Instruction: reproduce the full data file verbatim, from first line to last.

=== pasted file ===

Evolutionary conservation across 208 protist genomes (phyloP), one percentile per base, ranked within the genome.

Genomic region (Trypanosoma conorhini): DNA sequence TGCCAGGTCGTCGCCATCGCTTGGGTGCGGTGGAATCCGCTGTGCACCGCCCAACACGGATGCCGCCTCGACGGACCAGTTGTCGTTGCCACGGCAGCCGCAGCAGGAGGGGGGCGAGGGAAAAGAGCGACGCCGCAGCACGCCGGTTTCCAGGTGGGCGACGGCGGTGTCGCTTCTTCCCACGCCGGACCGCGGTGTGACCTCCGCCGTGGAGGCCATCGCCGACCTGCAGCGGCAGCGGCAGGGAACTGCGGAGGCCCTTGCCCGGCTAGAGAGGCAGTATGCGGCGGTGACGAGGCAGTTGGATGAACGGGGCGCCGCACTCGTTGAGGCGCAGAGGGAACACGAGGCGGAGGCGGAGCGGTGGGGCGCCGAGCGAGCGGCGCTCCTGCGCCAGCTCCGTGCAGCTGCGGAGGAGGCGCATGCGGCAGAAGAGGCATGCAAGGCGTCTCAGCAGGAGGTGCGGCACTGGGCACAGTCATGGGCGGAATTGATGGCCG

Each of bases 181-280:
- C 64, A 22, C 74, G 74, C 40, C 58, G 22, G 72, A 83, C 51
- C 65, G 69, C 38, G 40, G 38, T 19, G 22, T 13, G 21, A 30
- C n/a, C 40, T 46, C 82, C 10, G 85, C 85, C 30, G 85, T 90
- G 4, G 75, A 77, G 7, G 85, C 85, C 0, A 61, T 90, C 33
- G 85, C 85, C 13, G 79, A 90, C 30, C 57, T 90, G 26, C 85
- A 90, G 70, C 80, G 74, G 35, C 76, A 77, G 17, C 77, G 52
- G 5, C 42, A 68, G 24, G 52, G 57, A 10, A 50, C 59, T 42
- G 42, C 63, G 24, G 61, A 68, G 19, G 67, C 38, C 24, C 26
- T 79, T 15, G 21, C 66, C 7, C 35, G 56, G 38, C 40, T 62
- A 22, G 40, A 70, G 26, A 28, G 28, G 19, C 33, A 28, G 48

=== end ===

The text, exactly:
Evolutionary conservation across 208 protist genomes (phyloP), one percentile per base, ranked within the genome.

Genomic region (Trypanosoma conorhini): DNA sequence TGCCAGGTCGTCGCCATCGCTTGGGTGCGGTGGAATCCGCTGTGCACCGCCCAACACGGATGCCGCCTCGACGGACCAGTTGTCGTTGCCACGGCAGCCGCAGCAGGAGGGGGGCGAGGGAAAAGAGCGACGCCGCAGCACGCCGGTTTCCAGGTGGGCGACGGCGGTGTCGCTTCTTCCCACGCCGGACCGCGGTGTGACCTCCGCCGTGGAGGCCATCGCCGACCTGCAGCGGCAGCGGCAGGGAACTGCGGAGGCCCTTGCCCGGCTAGAGAGGCAGTATGCGGCGGTGACGAGGCAGTTGGATGAACGGGGCGCCGCACTCGTTGAGGCGCAGAGGGAACACGAGGCGGAGGCGGAGCGGTGGGGCGCCGAGCGAGCGGCGCTCCTGCGCCAGCTCCGTGCAGCTGCGGAGGAGGCGCATGCGGCAGAAGAGGCATGCAAGGCGTCTCAGCAGGAGGTGCGGCACTGGGCACAGTCATGGGCGGAATTGATGGCCG

Each of bases 181-280:
- C 64, A 22, C 74, G 74, C 40, C 58, G 22, G 72, A 83, C 51
- C 65, G 69, C 38, G 40, G 38, T 19, G 22, T 13, G 21, A 30
- C n/a, C 40, T 46, C 82, C 10, G 85, C 85, C 30, G 85, T 90
- G 4, G 75, A 77, G 7, G 85, C 85, C 0, A 61, T 90, C 33
- G 85, C 85, C 13, G 79, A 90, C 30, C 57, T 90, G 26, C 85
- A 90, G 70, C 80, G 74, G 35, C 76, A 77, G 17, C 77, G 52
- G 5, C 42, A 68, G 24, G 52, G 57, A 10, A 50, C 59, T 42
- G 42, C 63, G 24, G 61, A 68, G 19, G 67, C 38, C 24, C 26
- T 79, T 15, G 21, C 66, C 7, C 35, G 56, G 38, C 40, T 62
- A 22, G 40, A 70, G 26, A 28, G 28, G 19, C 33, A 28, G 48